Finance for non financials

Managing a Department Budget- why non-financial managers need to look at the figures

4 September 2016

Financial Knowledge is a must for all Departmental Managers!

Spreadsheets, budgets and Profits & Losses are for management, accountants and finance departments. As  non-financial managers, you need to focus on your team and deliverables, and let the experts worry about the numbers.  Unfortunately, this couldn’t be further from the truth.

Profit margins are shrinking and companies have to find innovative ways to stay afloat. This makes budgets and profit and loss everybody’s problem – including yours!

Knowing basic accounting is no longer a ‘nice to have’ asset – it’s a must have.  The ability to run your team within a budget and being able to justify your spend, will actually determine your team’s survival in the long term.  So what does knowing basic accounting look like?

The first thing to do is get an understanding of the key figures that are important to your business and stakeholders. Obviously it’s profit – but what specifically? What are top line and bottom line costs that the company is monitoring?

  1. There are three main financial statements that you need to know and worry about – Balance Sheet, Profit and Loss (income) and Cash Flow. These three documents will give you an overall understanding of where the company is at and how it is performing. These numbers will also help you determine how your team can add value to the organisation.
  2. Managing a team means decision making, and this involves data and analytics. In order to make informed decisions you need numbers. These numbers should ideally include budgets as well. Any action you have taken needs to have a cost benefit analysis attached to it.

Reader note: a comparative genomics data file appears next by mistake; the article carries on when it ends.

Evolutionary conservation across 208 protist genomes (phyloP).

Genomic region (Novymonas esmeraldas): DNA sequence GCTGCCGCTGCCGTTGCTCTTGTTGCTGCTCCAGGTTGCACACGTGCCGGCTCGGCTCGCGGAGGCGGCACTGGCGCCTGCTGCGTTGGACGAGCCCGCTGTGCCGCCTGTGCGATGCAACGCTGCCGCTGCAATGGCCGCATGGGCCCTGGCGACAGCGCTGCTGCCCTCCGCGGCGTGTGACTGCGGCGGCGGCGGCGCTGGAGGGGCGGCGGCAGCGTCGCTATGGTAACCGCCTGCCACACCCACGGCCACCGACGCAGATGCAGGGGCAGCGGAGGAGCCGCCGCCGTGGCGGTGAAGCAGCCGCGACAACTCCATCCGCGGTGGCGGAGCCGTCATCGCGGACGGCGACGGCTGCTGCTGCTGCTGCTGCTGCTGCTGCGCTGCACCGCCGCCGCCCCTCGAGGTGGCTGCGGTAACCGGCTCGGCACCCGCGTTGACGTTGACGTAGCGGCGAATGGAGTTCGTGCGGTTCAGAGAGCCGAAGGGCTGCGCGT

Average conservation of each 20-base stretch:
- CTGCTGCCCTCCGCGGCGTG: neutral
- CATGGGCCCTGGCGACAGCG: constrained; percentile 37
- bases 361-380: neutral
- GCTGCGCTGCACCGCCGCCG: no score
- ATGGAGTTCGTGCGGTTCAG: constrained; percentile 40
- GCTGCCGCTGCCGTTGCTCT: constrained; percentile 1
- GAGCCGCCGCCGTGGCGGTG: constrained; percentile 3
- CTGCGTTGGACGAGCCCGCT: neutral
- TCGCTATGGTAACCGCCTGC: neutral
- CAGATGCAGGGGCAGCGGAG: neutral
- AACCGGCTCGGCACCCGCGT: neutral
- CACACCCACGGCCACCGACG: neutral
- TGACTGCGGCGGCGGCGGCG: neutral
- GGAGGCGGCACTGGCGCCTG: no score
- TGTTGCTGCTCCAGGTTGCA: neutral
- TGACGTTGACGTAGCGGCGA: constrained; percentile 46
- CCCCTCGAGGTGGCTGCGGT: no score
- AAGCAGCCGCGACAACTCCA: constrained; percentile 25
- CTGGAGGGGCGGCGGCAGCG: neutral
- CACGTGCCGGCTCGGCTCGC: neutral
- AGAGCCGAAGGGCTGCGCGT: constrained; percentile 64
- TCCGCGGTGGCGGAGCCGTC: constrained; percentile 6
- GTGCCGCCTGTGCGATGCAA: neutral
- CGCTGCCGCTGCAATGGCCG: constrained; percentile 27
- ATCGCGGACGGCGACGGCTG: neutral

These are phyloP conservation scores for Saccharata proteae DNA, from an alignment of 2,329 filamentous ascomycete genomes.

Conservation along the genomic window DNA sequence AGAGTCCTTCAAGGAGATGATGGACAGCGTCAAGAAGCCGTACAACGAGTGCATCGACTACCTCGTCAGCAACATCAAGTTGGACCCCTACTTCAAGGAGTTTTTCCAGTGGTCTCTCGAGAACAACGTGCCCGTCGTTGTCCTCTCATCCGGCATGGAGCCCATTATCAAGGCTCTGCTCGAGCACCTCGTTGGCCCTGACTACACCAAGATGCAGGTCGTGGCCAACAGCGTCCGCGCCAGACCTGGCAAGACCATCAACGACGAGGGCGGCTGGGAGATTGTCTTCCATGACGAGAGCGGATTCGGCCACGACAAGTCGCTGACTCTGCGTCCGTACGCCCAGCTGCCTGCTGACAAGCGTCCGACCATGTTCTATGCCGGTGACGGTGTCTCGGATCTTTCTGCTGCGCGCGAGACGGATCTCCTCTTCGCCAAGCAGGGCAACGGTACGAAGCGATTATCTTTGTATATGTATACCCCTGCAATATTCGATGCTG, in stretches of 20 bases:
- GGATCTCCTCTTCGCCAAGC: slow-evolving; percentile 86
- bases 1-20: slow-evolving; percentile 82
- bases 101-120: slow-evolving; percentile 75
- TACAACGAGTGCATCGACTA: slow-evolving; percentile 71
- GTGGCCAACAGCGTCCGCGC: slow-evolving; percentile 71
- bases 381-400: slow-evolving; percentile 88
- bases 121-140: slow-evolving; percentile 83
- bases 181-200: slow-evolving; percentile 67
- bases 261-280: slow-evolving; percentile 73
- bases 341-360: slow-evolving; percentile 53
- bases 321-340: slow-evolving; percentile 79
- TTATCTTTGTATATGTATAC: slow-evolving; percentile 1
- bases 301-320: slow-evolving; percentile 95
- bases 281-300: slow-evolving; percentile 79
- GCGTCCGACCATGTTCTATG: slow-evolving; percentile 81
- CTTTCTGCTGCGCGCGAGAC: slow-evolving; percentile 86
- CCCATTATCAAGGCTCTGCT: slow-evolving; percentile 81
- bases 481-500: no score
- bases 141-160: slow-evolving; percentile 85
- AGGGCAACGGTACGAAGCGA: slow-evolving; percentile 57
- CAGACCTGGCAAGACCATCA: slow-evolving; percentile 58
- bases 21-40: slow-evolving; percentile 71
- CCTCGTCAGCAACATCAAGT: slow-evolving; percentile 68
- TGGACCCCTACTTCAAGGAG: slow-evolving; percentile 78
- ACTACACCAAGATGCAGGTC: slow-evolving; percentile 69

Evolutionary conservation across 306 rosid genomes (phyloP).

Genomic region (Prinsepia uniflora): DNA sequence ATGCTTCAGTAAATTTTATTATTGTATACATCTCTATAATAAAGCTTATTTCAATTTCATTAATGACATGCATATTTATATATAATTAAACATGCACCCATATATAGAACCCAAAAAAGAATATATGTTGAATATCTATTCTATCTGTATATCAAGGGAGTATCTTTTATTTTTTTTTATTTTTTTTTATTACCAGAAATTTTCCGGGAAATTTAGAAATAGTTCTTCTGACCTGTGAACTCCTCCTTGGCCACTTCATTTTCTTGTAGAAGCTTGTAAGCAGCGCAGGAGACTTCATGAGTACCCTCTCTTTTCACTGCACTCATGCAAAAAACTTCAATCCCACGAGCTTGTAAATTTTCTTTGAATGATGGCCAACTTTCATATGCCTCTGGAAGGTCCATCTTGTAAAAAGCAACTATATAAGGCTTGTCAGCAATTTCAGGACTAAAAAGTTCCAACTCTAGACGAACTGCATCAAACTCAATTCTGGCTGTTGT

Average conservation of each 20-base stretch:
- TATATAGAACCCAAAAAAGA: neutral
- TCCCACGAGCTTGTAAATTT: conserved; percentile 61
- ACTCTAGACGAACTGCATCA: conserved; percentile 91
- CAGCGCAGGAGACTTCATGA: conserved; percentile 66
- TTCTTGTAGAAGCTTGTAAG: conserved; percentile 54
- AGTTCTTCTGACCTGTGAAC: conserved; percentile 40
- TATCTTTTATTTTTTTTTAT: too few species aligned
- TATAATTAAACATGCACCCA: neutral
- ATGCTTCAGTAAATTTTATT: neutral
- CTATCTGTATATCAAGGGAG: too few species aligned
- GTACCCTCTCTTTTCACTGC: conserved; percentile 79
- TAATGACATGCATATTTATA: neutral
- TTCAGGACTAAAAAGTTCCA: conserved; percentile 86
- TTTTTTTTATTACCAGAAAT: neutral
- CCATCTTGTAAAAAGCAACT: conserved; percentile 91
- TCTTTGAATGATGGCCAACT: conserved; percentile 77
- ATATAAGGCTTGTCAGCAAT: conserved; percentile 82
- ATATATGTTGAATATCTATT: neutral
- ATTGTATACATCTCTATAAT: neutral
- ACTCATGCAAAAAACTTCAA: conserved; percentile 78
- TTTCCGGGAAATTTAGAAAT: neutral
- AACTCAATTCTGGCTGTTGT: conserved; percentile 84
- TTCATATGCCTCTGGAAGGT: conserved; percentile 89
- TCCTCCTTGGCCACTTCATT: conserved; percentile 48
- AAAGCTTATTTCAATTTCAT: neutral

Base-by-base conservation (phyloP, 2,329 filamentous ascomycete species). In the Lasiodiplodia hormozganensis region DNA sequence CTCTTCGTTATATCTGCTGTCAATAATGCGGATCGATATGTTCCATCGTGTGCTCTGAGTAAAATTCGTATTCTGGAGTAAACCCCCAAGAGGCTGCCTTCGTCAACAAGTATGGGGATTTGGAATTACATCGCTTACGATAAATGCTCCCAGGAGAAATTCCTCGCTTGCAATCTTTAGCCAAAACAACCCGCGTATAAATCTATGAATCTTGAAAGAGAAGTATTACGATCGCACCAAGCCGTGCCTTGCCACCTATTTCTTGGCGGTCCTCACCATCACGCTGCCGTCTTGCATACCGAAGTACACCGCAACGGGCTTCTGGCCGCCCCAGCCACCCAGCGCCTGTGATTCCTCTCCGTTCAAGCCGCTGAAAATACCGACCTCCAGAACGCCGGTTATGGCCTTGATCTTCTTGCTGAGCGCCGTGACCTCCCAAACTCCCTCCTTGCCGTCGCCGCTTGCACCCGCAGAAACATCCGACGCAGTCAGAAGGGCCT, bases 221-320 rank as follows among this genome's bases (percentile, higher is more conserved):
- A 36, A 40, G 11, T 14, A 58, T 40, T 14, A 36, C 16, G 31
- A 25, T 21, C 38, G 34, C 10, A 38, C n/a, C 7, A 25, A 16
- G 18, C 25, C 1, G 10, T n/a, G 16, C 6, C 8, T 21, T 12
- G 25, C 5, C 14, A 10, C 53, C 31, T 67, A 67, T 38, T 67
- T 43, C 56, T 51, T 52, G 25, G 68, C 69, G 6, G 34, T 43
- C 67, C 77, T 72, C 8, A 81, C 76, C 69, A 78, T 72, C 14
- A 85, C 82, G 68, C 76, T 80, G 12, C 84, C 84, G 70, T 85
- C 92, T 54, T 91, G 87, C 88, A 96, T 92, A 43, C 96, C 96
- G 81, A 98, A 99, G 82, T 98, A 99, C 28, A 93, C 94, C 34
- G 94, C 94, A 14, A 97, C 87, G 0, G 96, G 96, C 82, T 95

Let’s take a real life scenario. As a department head you are probably required to submit annual strategic plans and bi–annual reviews.

If you are in the process of developing your department’s strategic plan, then apart from annual business goals or KPIs you will need the following, if you want the plan to be approved:-

Revenue Projections – with projected growth that is based on the annual business goals and team KPIs.

  • Fixed Cost – employee salaries, infrastructure costs, etc. Basically recurring cost that you incur every month to keep the lights on.
  • Variable Cost – campaign management cost, over time pay, and other costs that need to be budgeted in during various times of the year.

Once you have all these details in place, you will need to play devil’s advocate with your budget. What are your department deliverables? What are the goals? What services do you offer to the organisation?

Play out a couple of ‘what if’ scenarios so that when the board queries your numbers, you have the data and analytics to back it up. A famous question that CEO’s like to ask managers of sales teams is – “If I double your budget can you double your sales projections?”

If a similar question were posed to you, what would your answer be? Once you have the analytics to back up your department budget, then it’s a matter of priorities.

What is a ‘must have’ expenditure and what is a ‘nice to have’?

Know you are almost ready. The next step is to use a simple budgeting tool (such as Excel) to present your projections, numbers and goals in a friendly manner – via charts and graphs.

Of course it is important to note that plans are not iron clad. Your budget will, from time to time, have variances. But planning will ensure that these variances are kept to a minimum within your department, and even when they do occur, they do not adversely affect the bottom line of the company.

In case you still aren’t convinced on the importance of budgeting practices as a non – financial manager; let’s look at an example close to home. Stevi Lowmass, the Founder of The Camel Soap Factory, started just six years ago from the shed of her Dubai villa.  A first time entrepreneur and previously General Manager of a software company, Stevi quickly learnt the challenges of a owning a SME – especially cost vs. benefit.

This is just one example, budgeting can come in handy in any situation, even in personal financial management.

If you would like some in depth knowledge, join us at ISM for the Finance for Non Financial Managers workshop. Register today!

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